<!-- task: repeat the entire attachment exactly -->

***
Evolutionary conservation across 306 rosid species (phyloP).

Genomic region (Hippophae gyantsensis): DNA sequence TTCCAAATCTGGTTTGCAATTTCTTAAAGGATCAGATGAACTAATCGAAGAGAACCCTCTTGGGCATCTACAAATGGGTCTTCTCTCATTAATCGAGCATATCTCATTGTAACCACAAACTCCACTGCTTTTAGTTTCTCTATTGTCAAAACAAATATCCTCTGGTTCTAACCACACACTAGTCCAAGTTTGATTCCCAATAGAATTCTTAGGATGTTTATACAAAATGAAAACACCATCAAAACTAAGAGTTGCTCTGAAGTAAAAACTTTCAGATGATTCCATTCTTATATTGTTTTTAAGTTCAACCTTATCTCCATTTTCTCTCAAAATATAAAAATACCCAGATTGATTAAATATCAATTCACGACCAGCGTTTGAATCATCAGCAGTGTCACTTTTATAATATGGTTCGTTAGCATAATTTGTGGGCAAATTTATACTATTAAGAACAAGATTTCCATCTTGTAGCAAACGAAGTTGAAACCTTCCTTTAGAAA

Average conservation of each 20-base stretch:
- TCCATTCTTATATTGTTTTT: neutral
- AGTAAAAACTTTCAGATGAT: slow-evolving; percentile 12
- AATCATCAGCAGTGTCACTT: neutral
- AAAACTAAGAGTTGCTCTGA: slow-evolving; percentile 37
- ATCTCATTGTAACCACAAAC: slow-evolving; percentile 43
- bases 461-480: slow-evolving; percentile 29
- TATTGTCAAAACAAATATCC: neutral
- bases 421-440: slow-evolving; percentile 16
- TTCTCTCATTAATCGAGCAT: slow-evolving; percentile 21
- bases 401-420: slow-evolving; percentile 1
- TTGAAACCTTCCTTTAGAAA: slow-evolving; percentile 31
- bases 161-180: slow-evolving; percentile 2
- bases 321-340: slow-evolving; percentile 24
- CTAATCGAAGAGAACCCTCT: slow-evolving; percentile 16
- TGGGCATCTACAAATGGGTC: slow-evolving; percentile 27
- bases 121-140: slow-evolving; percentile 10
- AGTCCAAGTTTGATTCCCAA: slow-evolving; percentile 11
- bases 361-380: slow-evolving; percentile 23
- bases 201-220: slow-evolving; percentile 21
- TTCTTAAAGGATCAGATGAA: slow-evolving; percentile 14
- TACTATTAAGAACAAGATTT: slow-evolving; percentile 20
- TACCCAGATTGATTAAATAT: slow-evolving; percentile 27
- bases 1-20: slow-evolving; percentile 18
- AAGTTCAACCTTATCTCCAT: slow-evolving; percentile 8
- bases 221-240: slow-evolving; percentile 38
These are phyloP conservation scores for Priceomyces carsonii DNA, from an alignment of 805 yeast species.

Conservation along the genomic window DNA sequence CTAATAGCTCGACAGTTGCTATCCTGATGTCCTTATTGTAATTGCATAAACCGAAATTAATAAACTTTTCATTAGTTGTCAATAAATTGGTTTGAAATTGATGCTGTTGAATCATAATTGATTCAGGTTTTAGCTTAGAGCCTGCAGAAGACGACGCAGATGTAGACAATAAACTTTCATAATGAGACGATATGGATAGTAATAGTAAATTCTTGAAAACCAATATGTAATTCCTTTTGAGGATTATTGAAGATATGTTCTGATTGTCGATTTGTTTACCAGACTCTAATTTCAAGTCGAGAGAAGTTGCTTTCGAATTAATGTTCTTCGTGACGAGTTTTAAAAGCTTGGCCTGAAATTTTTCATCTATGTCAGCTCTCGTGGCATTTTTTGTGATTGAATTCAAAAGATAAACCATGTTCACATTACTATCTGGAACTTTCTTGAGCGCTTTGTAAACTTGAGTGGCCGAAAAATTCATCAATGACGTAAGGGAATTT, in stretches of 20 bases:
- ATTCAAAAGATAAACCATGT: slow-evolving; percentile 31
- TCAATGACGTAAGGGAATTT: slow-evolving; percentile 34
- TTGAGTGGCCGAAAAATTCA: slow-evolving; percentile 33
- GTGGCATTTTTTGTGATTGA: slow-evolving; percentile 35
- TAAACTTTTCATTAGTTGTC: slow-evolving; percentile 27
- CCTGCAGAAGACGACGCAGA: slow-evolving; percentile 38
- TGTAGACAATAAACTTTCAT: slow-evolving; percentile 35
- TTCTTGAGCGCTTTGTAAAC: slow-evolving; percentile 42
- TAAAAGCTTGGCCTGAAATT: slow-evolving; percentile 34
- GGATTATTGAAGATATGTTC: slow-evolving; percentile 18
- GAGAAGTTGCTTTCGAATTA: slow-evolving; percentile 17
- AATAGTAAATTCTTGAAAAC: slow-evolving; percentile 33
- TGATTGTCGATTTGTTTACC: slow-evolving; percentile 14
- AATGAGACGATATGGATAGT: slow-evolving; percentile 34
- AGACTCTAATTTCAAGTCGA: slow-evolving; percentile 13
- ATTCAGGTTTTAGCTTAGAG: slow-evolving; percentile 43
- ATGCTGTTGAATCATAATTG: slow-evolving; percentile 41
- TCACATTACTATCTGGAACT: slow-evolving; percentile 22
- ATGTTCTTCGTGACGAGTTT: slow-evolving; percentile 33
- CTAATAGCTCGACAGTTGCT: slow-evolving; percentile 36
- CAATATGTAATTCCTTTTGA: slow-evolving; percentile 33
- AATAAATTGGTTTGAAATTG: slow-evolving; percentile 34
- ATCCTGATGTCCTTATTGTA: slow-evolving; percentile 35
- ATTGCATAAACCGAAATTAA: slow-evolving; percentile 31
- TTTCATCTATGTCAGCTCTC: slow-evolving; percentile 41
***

Evolutionary conservation across 306 rosid species (phyloP).

Genomic region (Hippophae gyantsensis): DNA sequence TTCCAAATCTGGTTTGCAATTTCTTAAAGGATCAGATGAACTAATCGAAGAGAACCCTCTTGGGCATCTACAAATGGGTCTTCTCTCATTAATCGAGCATATCTCATTGTAACCACAAACTCCACTGCTTTTAGTTTCTCTATTGTCAAAACAAATATCCTCTGGTTCTAACCACACACTAGTCCAAGTTTGATTCCCAATAGAATTCTTAGGATGTTTATACAAAATGAAAACACCATCAAAACTAAGAGTTGCTCTGAAGTAAAAACTTTCAGATGATTCCATTCTTATATTGTTTTTAAGTTCAACCTTATCTCCATTTTCTCTCAAAATATAAAAATACCCAGATTGATTAAATATCAATTCACGACCAGCGTTTGAATCATCAGCAGTGTCACTTTTATAATATGGTTCGTTAGCATAATTTGTGGGCAAATTTATACTATTAAGAACAAGATTTCCATCTTGTAGCAAACGAAGTTGAAACCTTCCTTTAGAAA

Average conservation of each 20-base stretch:
- TCCATTCTTATATTGTTTTT: neutral
- AGTAAAAACTTTCAGATGAT: slow-evolving; percentile 12
- AATCATCAGCAGTGTCACTT: neutral
- AAAACTAAGAGTTGCTCTGA: slow-evolving; percentile 37
- ATCTCATTGTAACCACAAAC: slow-evolving; percentile 43
- bases 461-480: slow-evolving; percentile 29
- TATTGTCAAAACAAATATCC: neutral
- bases 421-440: slow-evolving; percentile 16
- TTCTCTCATTAATCGAGCAT: slow-evolving; percentile 21
- bases 401-420: slow-evolving; percentile 1
- TTGAAACCTTCCTTTAGAAA: slow-evolving; percentile 31
- bases 161-180: slow-evolving; percentile 2
- bases 321-340: slow-evolving; percentile 24
- CTAATCGAAGAGAACCCTCT: slow-evolving; percentile 16
- TGGGCATCTACAAATGGGTC: slow-evolving; percentile 27
- bases 121-140: slow-evolving; percentile 10
- AGTCCAAGTTTGATTCCCAA: slow-evolving; percentile 11
- bases 361-380: slow-evolving; percentile 23
- bases 201-220: slow-evolving; percentile 21
- TTCTTAAAGGATCAGATGAA: slow-evolving; percentile 14
- TACTATTAAGAACAAGATTT: slow-evolving; percentile 20
- TACCCAGATTGATTAAATAT: slow-evolving; percentile 27
- bases 1-20: slow-evolving; percentile 18
- AAGTTCAACCTTATCTCCAT: slow-evolving; percentile 8
- bases 221-240: slow-evolving; percentile 38
These are phyloP conservation scores for Priceomyces carsonii DNA, from an alignment of 805 yeast species.

Conservation along the genomic window DNA sequence CTAATAGCTCGACAGTTGCTATCCTGATGTCCTTATTGTAATTGCATAAACCGAAATTAATAAACTTTTCATTAGTTGTCAATAAATTGGTTTGAAATTGATGCTGTTGAATCATAATTGATTCAGGTTTTAGCTTAGAGCCTGCAGAAGACGACGCAGATGTAGACAATAAACTTTCATAATGAGACGATATGGATAGTAATAGTAAATTCTTGAAAACCAATATGTAATTCCTTTTGAGGATTATTGAAGATATGTTCTGATTGTCGATTTGTTTACCAGACTCTAATTTCAAGTCGAGAGAAGTTGCTTTCGAATTAATGTTCTTCGTGACGAGTTTTAAAAGCTTGGCCTGAAATTTTTCATCTATGTCAGCTCTCGTGGCATTTTTTGTGATTGAATTCAAAAGATAAACCATGTTCACATTACTATCTGGAACTTTCTTGAGCGCTTTGTAAACTTGAGTGGCCGAAAAATTCATCAATGACGTAAGGGAATTT, in stretches of 20 bases:
- ATTCAAAAGATAAACCATGT: slow-evolving; percentile 31
- TCAATGACGTAAGGGAATTT: slow-evolving; percentile 34
- TTGAGTGGCCGAAAAATTCA: slow-evolving; percentile 33
- GTGGCATTTTTTGTGATTGA: slow-evolving; percentile 35
- TAAACTTTTCATTAGTTGTC: slow-evolving; percentile 27
- CCTGCAGAAGACGACGCAGA: slow-evolving; percentile 38
- TGTAGACAATAAACTTTCAT: slow-evolving; percentile 35
- TTCTTGAGCGCTTTGTAAAC: slow-evolving; percentile 42
- TAAAAGCTTGGCCTGAAATT: slow-evolving; percentile 34
- GGATTATTGAAGATATGTTC: slow-evolving; percentile 18
- GAGAAGTTGCTTTCGAATTA: slow-evolving; percentile 17
- AATAGTAAATTCTTGAAAAC: slow-evolving; percentile 33
- TGATTGTCGATTTGTTTACC: slow-evolving; percentile 14
- AATGAGACGATATGGATAGT: slow-evolving; percentile 34
- AGACTCTAATTTCAAGTCGA: slow-evolving; percentile 13
- ATTCAGGTTTTAGCTTAGAG: slow-evolving; percentile 43
- ATGCTGTTGAATCATAATTG: slow-evolving; percentile 41
- TCACATTACTATCTGGAACT: slow-evolving; percentile 22
- ATGTTCTTCGTGACGAGTTT: slow-evolving; percentile 33
- CTAATAGCTCGACAGTTGCT: slow-evolving; percentile 36
- CAATATGTAATTCCTTTTGA: slow-evolving; percentile 33
- AATAAATTGGTTTGAAATTG: slow-evolving; percentile 34
- ATCCTGATGTCCTTATTGTA: slow-evolving; percentile 35
- ATTGCATAAACCGAAATTAA: slow-evolving; percentile 31
- TTTCATCTATGTCAGCTCTC: slow-evolving; percentile 41